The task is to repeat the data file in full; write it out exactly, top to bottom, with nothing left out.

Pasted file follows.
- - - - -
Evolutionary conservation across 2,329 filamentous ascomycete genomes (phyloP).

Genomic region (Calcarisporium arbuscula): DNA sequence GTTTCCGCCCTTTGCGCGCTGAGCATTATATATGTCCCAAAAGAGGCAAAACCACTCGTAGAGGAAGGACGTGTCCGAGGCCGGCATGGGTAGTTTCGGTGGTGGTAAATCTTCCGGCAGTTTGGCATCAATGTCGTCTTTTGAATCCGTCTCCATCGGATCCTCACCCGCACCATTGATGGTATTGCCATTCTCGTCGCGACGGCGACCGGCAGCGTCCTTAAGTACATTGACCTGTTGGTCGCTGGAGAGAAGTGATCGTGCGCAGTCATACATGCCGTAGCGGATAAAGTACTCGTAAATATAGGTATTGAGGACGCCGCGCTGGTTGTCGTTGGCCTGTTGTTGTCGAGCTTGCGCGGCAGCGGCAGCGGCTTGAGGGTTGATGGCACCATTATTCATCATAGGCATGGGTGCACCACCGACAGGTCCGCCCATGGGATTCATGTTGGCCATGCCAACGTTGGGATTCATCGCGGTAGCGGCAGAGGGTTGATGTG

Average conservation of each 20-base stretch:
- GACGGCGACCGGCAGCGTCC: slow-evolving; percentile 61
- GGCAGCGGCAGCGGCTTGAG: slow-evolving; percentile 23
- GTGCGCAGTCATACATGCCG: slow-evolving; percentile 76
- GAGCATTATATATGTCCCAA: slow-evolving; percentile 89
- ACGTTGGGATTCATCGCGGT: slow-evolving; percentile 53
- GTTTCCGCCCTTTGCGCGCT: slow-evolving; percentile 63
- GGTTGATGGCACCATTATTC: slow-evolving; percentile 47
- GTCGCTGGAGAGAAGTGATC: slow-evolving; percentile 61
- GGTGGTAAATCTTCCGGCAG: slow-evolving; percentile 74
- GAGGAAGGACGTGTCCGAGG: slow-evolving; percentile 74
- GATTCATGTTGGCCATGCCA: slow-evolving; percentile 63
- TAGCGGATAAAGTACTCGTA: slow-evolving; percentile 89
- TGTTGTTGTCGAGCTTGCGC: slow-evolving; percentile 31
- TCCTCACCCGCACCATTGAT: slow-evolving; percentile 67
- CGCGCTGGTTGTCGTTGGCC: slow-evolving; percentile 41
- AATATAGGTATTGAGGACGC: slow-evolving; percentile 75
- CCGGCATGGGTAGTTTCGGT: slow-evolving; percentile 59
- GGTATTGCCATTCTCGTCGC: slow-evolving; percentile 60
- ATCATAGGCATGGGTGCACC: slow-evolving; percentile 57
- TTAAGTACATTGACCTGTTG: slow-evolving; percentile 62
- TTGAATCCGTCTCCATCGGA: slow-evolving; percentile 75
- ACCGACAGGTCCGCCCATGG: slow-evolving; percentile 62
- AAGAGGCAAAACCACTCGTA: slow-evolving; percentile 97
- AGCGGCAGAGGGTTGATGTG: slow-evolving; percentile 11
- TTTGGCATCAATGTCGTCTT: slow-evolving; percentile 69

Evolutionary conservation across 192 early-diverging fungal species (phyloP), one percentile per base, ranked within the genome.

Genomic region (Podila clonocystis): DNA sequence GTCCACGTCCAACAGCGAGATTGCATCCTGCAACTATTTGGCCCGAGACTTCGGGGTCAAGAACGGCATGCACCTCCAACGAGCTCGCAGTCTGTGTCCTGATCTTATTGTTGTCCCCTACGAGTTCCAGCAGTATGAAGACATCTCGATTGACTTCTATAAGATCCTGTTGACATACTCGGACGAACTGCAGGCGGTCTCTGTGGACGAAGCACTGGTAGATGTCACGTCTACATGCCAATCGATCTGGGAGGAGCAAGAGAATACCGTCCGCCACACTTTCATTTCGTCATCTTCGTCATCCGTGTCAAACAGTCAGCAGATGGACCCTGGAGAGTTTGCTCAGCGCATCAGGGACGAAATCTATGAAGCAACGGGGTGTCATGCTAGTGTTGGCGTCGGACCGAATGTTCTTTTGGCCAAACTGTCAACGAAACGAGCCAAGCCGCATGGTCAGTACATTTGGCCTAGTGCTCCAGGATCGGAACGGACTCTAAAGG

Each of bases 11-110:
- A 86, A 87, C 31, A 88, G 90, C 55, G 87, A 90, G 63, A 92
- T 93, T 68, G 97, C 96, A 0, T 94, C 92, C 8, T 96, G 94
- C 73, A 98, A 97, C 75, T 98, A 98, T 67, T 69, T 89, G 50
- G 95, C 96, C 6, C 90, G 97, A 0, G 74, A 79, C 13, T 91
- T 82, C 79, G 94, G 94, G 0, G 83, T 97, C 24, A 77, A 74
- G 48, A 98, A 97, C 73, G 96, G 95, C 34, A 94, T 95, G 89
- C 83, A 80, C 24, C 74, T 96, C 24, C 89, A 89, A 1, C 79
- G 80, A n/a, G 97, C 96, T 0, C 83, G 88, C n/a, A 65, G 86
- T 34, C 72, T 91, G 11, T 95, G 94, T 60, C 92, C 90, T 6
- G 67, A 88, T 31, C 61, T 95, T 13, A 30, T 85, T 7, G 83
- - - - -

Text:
Evolutionary conservation across 2,329 filamentous ascomycete genomes (phyloP).

Genomic region (Calcarisporium arbuscula): DNA sequence GTTTCCGCCCTTTGCGCGCTGAGCATTATATATGTCCCAAAAGAGGCAAAACCACTCGTAGAGGAAGGACGTGTCCGAGGCCGGCATGGGTAGTTTCGGTGGTGGTAAATCTTCCGGCAGTTTGGCATCAATGTCGTCTTTTGAATCCGTCTCCATCGGATCCTCACCCGCACCATTGATGGTATTGCCATTCTCGTCGCGACGGCGACCGGCAGCGTCCTTAAGTACATTGACCTGTTGGTCGCTGGAGAGAAGTGATCGTGCGCAGTCATACATGCCGTAGCGGATAAAGTACTCGTAAATATAGGTATTGAGGACGCCGCGCTGGTTGTCGTTGGCCTGTTGTTGTCGAGCTTGCGCGGCAGCGGCAGCGGCTTGAGGGTTGATGGCACCATTATTCATCATAGGCATGGGTGCACCACCGACAGGTCCGCCCATGGGATTCATGTTGGCCATGCCAACGTTGGGATTCATCGCGGTAGCGGCAGAGGGTTGATGTG

Average conservation of each 20-base stretch:
- GACGGCGACCGGCAGCGTCC: slow-evolving; percentile 61
- GGCAGCGGCAGCGGCTTGAG: slow-evolving; percentile 23
- GTGCGCAGTCATACATGCCG: slow-evolving; percentile 76
- GAGCATTATATATGTCCCAA: slow-evolving; percentile 89
- ACGTTGGGATTCATCGCGGT: slow-evolving; percentile 53
- GTTTCCGCCCTTTGCGCGCT: slow-evolving; percentile 63
- GGTTGATGGCACCATTATTC: slow-evolving; percentile 47
- GTCGCTGGAGAGAAGTGATC: slow-evolving; percentile 61
- GGTGGTAAATCTTCCGGCAG: slow-evolving; percentile 74
- GAGGAAGGACGTGTCCGAGG: slow-evolving; percentile 74
- GATTCATGTTGGCCATGCCA: slow-evolving; percentile 63
- TAGCGGATAAAGTACTCGTA: slow-evolving; percentile 89
- TGTTGTTGTCGAGCTTGCGC: slow-evolving; percentile 31
- TCCTCACCCGCACCATTGAT: slow-evolving; percentile 67
- CGCGCTGGTTGTCGTTGGCC: slow-evolving; percentile 41
- AATATAGGTATTGAGGACGC: slow-evolving; percentile 75
- CCGGCATGGGTAGTTTCGGT: slow-evolving; percentile 59
- GGTATTGCCATTCTCGTCGC: slow-evolving; percentile 60
- ATCATAGGCATGGGTGCACC: slow-evolving; percentile 57
- TTAAGTACATTGACCTGTTG: slow-evolving; percentile 62
- TTGAATCCGTCTCCATCGGA: slow-evolving; percentile 75
- ACCGACAGGTCCGCCCATGG: slow-evolving; percentile 62
- AAGAGGCAAAACCACTCGTA: slow-evolving; percentile 97
- AGCGGCAGAGGGTTGATGTG: slow-evolving; percentile 11
- TTTGGCATCAATGTCGTCTT: slow-evolving; percentile 69

Evolutionary conservation across 192 early-diverging fungal species (phyloP), one percentile per base, ranked within the genome.

Genomic region (Podila clonocystis): DNA sequence GTCCACGTCCAACAGCGAGATTGCATCCTGCAACTATTTGGCCCGAGACTTCGGGGTCAAGAACGGCATGCACCTCCAACGAGCTCGCAGTCTGTGTCCTGATCTTATTGTTGTCCCCTACGAGTTCCAGCAGTATGAAGACATCTCGATTGACTTCTATAAGATCCTGTTGACATACTCGGACGAACTGCAGGCGGTCTCTGTGGACGAAGCACTGGTAGATGTCACGTCTACATGCCAATCGATCTGGGAGGAGCAAGAGAATACCGTCCGCCACACTTTCATTTCGTCATCTTCGTCATCCGTGTCAAACAGTCAGCAGATGGACCCTGGAGAGTTTGCTCAGCGCATCAGGGACGAAATCTATGAAGCAACGGGGTGTCATGCTAGTGTTGGCGTCGGACCGAATGTTCTTTTGGCCAAACTGTCAACGAAACGAGCCAAGCCGCATGGTCAGTACATTTGGCCTAGTGCTCCAGGATCGGAACGGACTCTAAAGG

Each of bases 11-110:
- A 86, A 87, C 31, A 88, G 90, C 55, G 87, A 90, G 63, A 92
- T 93, T 68, G 97, C 96, A 0, T 94, C 92, C 8, T 96, G 94
- C 73, A 98, A 97, C 75, T 98, A 98, T 67, T 69, T 89, G 50
- G 95, C 96, C 6, C 90, G 97, A 0, G 74, A 79, C 13, T 91
- T 82, C 79, G 94, G 94, G 0, G 83, T 97, C 24, A 77, A 74
- G 48, A 98, A 97, C 73, G 96, G 95, C 34, A 94, T 95, G 89
- C 83, A 80, C 24, C 74, T 96, C 24, C 89, A 89, A 1, C 79
- G 80, A n/a, G 97, C 96, T 0, C 83, G 88, C n/a, A 65, G 86
- T 34, C 72, T 91, G 11, T 95, G 94, T 60, C 92, C 90, T 6
- G 67, A 88, T 31, C 61, T 95, T 13, A 30, T 85, T 7, G 83